Armed confrontations spread involving SAF, Popular Defence Forces (PDF) and SAF-backed armed militias from the nomad Arab Misseriya community on one side, and members of the SPLA and SSPS and some armed Dinka Ngok youths on the other side. The confrontations and attacks caused the flight en masse of the Dinka Ngok population. At the same time the Government of Sudan unilaterally dissolved the Abyei Administration.

During and immediately after the clashes, Misseriya militias, acting alongside PDF and with the support and complicity of SAF, systematically looted and burned down the inhabitants’ homes and properties in Abyei town, the region’s capital, and in surrounding villages. The looting and burning continued for days, while SAF was in full control of the area, and in the presence of UN peacekeepers.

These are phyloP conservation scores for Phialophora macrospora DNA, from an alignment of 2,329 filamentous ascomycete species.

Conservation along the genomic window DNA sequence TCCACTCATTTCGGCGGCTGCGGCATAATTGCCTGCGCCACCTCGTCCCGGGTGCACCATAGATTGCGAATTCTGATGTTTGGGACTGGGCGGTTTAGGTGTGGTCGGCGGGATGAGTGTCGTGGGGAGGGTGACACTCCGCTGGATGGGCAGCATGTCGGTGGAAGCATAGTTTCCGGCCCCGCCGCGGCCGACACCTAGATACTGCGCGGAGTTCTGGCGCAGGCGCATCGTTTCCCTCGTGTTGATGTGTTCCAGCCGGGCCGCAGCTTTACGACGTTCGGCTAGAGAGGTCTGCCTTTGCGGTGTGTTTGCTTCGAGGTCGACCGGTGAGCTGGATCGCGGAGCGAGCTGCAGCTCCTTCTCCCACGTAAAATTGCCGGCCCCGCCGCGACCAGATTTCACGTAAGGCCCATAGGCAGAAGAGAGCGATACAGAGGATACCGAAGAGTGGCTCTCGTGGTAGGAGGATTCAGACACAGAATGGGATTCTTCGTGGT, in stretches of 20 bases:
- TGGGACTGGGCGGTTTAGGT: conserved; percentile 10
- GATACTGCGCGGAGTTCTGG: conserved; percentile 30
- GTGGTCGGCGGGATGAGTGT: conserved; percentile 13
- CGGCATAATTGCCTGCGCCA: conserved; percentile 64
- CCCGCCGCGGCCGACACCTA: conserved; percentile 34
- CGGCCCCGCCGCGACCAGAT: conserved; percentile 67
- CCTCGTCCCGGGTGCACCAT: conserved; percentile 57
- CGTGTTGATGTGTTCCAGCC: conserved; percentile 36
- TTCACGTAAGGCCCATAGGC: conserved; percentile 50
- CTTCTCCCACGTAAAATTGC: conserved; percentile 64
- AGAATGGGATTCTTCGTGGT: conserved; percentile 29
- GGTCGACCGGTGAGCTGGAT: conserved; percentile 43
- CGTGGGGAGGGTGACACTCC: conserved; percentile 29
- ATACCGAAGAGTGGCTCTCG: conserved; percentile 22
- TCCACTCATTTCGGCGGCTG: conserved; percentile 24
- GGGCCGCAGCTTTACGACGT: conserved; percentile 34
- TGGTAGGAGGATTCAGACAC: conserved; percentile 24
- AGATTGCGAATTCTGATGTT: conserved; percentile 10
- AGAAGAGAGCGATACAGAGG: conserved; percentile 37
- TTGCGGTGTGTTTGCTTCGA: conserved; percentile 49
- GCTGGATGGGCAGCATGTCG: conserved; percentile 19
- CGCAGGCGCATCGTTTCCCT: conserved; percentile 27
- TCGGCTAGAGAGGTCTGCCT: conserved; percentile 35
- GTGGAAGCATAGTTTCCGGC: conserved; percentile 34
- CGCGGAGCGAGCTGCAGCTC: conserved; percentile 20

Also according to Amnesty International, citing former UNMIS staff, Abyei town was overrun by T-55 tanks and multiple-rocket launchers and artillery shells were fired, with an unconfirmed number of people (both civilians and fighters) killed. Homes were charred and looted.

Landmines remain a problem in Abyei, with the UN decrying the fact that "despite engagement with the Governments of the Sudan and South Sudan by UNISFA, neither party has provided maps of mine locations." Clashes persist along the South Sudan/Sudan border.

Further reading: "The Crisis in Abyei", Sudan Human Security Baseline Assessment - Facts & Figures, April 2011. The Small Arms Survey is conducting an ongoing human security baseline assessment of the problems from small arms and light weapons and their contribution to conflict in Sudan.

"Sudan: Breaking the Abyei Deadlock", International Crisis Group, Africa Briefing No. 47, 12 October 2007